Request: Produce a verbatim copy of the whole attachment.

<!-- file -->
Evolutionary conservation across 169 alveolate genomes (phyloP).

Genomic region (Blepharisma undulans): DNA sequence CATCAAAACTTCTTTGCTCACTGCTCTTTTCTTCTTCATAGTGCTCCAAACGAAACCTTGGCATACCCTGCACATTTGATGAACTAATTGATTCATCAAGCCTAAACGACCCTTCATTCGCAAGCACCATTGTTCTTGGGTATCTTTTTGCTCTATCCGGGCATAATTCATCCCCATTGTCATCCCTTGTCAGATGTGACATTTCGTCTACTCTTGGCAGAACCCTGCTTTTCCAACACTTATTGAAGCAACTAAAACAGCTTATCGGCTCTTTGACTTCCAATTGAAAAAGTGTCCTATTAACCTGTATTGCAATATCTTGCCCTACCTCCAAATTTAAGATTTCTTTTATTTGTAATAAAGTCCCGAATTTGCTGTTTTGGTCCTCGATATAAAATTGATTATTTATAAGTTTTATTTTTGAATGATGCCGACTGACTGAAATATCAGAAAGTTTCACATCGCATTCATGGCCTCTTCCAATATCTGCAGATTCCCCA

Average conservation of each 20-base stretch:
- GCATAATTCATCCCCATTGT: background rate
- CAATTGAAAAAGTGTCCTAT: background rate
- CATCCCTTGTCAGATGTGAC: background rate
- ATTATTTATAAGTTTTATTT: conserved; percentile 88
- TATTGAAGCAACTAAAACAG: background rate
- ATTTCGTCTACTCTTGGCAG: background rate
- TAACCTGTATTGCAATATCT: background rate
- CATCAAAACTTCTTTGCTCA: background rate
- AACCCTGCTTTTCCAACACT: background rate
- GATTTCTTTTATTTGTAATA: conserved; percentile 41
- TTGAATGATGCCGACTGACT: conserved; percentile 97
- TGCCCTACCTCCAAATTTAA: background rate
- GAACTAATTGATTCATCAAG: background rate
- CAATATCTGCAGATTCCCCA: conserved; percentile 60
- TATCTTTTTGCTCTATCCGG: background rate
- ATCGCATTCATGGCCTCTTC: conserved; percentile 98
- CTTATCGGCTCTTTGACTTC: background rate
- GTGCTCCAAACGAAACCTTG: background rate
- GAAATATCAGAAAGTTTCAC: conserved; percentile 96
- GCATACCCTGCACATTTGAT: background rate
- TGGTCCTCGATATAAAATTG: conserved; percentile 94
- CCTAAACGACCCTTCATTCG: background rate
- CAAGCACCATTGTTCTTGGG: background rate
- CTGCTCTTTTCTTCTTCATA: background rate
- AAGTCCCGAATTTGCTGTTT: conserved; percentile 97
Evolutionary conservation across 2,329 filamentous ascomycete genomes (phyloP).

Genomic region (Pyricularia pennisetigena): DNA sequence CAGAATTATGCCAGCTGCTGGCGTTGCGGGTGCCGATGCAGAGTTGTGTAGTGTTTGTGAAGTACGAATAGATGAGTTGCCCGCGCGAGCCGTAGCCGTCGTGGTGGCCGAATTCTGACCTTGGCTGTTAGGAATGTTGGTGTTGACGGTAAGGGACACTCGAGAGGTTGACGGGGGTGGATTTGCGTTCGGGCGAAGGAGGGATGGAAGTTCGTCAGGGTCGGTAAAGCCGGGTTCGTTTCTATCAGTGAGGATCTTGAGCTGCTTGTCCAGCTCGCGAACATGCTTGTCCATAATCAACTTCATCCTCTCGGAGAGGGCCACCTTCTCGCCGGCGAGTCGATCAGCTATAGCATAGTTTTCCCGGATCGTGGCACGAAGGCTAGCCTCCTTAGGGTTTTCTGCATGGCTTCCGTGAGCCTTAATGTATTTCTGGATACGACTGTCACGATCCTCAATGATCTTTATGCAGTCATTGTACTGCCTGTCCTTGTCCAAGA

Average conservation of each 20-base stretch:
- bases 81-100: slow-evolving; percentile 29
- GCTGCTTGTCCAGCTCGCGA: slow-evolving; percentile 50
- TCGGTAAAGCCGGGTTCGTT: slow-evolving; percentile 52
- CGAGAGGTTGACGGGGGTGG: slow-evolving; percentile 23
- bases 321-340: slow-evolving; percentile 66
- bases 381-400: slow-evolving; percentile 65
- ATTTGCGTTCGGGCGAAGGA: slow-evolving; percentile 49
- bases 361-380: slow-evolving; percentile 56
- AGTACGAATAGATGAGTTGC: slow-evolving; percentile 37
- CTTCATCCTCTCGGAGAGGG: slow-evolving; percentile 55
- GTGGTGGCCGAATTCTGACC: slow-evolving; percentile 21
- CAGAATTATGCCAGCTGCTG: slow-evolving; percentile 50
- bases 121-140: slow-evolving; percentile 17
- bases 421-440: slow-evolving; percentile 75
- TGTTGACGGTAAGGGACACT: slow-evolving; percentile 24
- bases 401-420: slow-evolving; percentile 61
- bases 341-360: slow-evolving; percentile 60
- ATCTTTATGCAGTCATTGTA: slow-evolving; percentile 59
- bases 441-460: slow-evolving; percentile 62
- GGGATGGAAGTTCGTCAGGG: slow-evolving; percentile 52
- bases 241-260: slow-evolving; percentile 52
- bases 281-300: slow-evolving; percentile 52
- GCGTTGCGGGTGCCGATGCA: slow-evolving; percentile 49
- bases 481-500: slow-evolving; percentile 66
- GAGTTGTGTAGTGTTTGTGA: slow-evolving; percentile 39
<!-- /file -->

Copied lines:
Evolutionary conservation across 169 alveolate genomes (phyloP).

Genomic region (Blepharisma undulans): DNA sequence CATCAAAACTTCTTTGCTCACTGCTCTTTTCTTCTTCATAGTGCTCCAAACGAAACCTTGGCATACCCTGCACATTTGATGAACTAATTGATTCATCAAGCCTAAACGACCCTTCATTCGCAAGCACCATTGTTCTTGGGTATCTTTTTGCTCTATCCGGGCATAATTCATCCCCATTGTCATCCCTTGTCAGATGTGACATTTCGTCTACTCTTGGCAGAACCCTGCTTTTCCAACACTTATTGAAGCAACTAAAACAGCTTATCGGCTCTTTGACTTCCAATTGAAAAAGTGTCCTATTAACCTGTATTGCAATATCTTGCCCTACCTCCAAATTTAAGATTTCTTTTATTTGTAATAAAGTCCCGAATTTGCTGTTTTGGTCCTCGATATAAAATTGATTATTTATAAGTTTTATTTTTGAATGATGCCGACTGACTGAAATATCAGAAAGTTTCACATCGCATTCATGGCCTCTTCCAATATCTGCAGATTCCCCA

Average conservation of each 20-base stretch:
- GCATAATTCATCCCCATTGT: background rate
- CAATTGAAAAAGTGTCCTAT: background rate
- CATCCCTTGTCAGATGTGAC: background rate
- ATTATTTATAAGTTTTATTT: conserved; percentile 88
- TATTGAAGCAACTAAAACAG: background rate
- ATTTCGTCTACTCTTGGCAG: background rate
- TAACCTGTATTGCAATATCT: background rate
- CATCAAAACTTCTTTGCTCA: background rate
- AACCCTGCTTTTCCAACACT: background rate
- GATTTCTTTTATTTGTAATA: conserved; percentile 41
- TTGAATGATGCCGACTGACT: conserved; percentile 97
- TGCCCTACCTCCAAATTTAA: background rate
- GAACTAATTGATTCATCAAG: background rate
- CAATATCTGCAGATTCCCCA: conserved; percentile 60
- TATCTTTTTGCTCTATCCGG: background rate
- ATCGCATTCATGGCCTCTTC: conserved; percentile 98
- CTTATCGGCTCTTTGACTTC: background rate
- GTGCTCCAAACGAAACCTTG: background rate
- GAAATATCAGAAAGTTTCAC: conserved; percentile 96
- GCATACCCTGCACATTTGAT: background rate
- TGGTCCTCGATATAAAATTG: conserved; percentile 94
- CCTAAACGACCCTTCATTCG: background rate
- CAAGCACCATTGTTCTTGGG: background rate
- CTGCTCTTTTCTTCTTCATA: background rate
- AAGTCCCGAATTTGCTGTTT: conserved; percentile 97
Evolutionary conservation across 2,329 filamentous ascomycete genomes (phyloP).

Genomic region (Pyricularia pennisetigena): DNA sequence CAGAATTATGCCAGCTGCTGGCGTTGCGGGTGCCGATGCAGAGTTGTGTAGTGTTTGTGAAGTACGAATAGATGAGTTGCCCGCGCGAGCCGTAGCCGTCGTGGTGGCCGAATTCTGACCTTGGCTGTTAGGAATGTTGGTGTTGACGGTAAGGGACACTCGAGAGGTTGACGGGGGTGGATTTGCGTTCGGGCGAAGGAGGGATGGAAGTTCGTCAGGGTCGGTAAAGCCGGGTTCGTTTCTATCAGTGAGGATCTTGAGCTGCTTGTCCAGCTCGCGAACATGCTTGTCCATAATCAACTTCATCCTCTCGGAGAGGGCCACCTTCTCGCCGGCGAGTCGATCAGCTATAGCATAGTTTTCCCGGATCGTGGCACGAAGGCTAGCCTCCTTAGGGTTTTCTGCATGGCTTCCGTGAGCCTTAATGTATTTCTGGATACGACTGTCACGATCCTCAATGATCTTTATGCAGTCATTGTACTGCCTGTCCTTGTCCAAGA

Average conservation of each 20-base stretch:
- bases 81-100: slow-evolving; percentile 29
- GCTGCTTGTCCAGCTCGCGA: slow-evolving; percentile 50
- TCGGTAAAGCCGGGTTCGTT: slow-evolving; percentile 52
- CGAGAGGTTGACGGGGGTGG: slow-evolving; percentile 23
- bases 321-340: slow-evolving; percentile 66
- bases 381-400: slow-evolving; percentile 65
- ATTTGCGTTCGGGCGAAGGA: slow-evolving; percentile 49
- bases 361-380: slow-evolving; percentile 56
- AGTACGAATAGATGAGTTGC: slow-evolving; percentile 37
- CTTCATCCTCTCGGAGAGGG: slow-evolving; percentile 55
- GTGGTGGCCGAATTCTGACC: slow-evolving; percentile 21
- CAGAATTATGCCAGCTGCTG: slow-evolving; percentile 50
- bases 121-140: slow-evolving; percentile 17
- bases 421-440: slow-evolving; percentile 75
- TGTTGACGGTAAGGGACACT: slow-evolving; percentile 24
- bases 401-420: slow-evolving; percentile 61
- bases 341-360: slow-evolving; percentile 60
- ATCTTTATGCAGTCATTGTA: slow-evolving; percentile 59
- bases 441-460: slow-evolving; percentile 62
- GGGATGGAAGTTCGTCAGGG: slow-evolving; percentile 52
- bases 241-260: slow-evolving; percentile 52
- bases 281-300: slow-evolving; percentile 52
- GCGTTGCGGGTGCCGATGCA: slow-evolving; percentile 49
- bases 481-500: slow-evolving; percentile 66
- GAGTTGTGTAGTGTTTGTGA: slow-evolving; percentile 39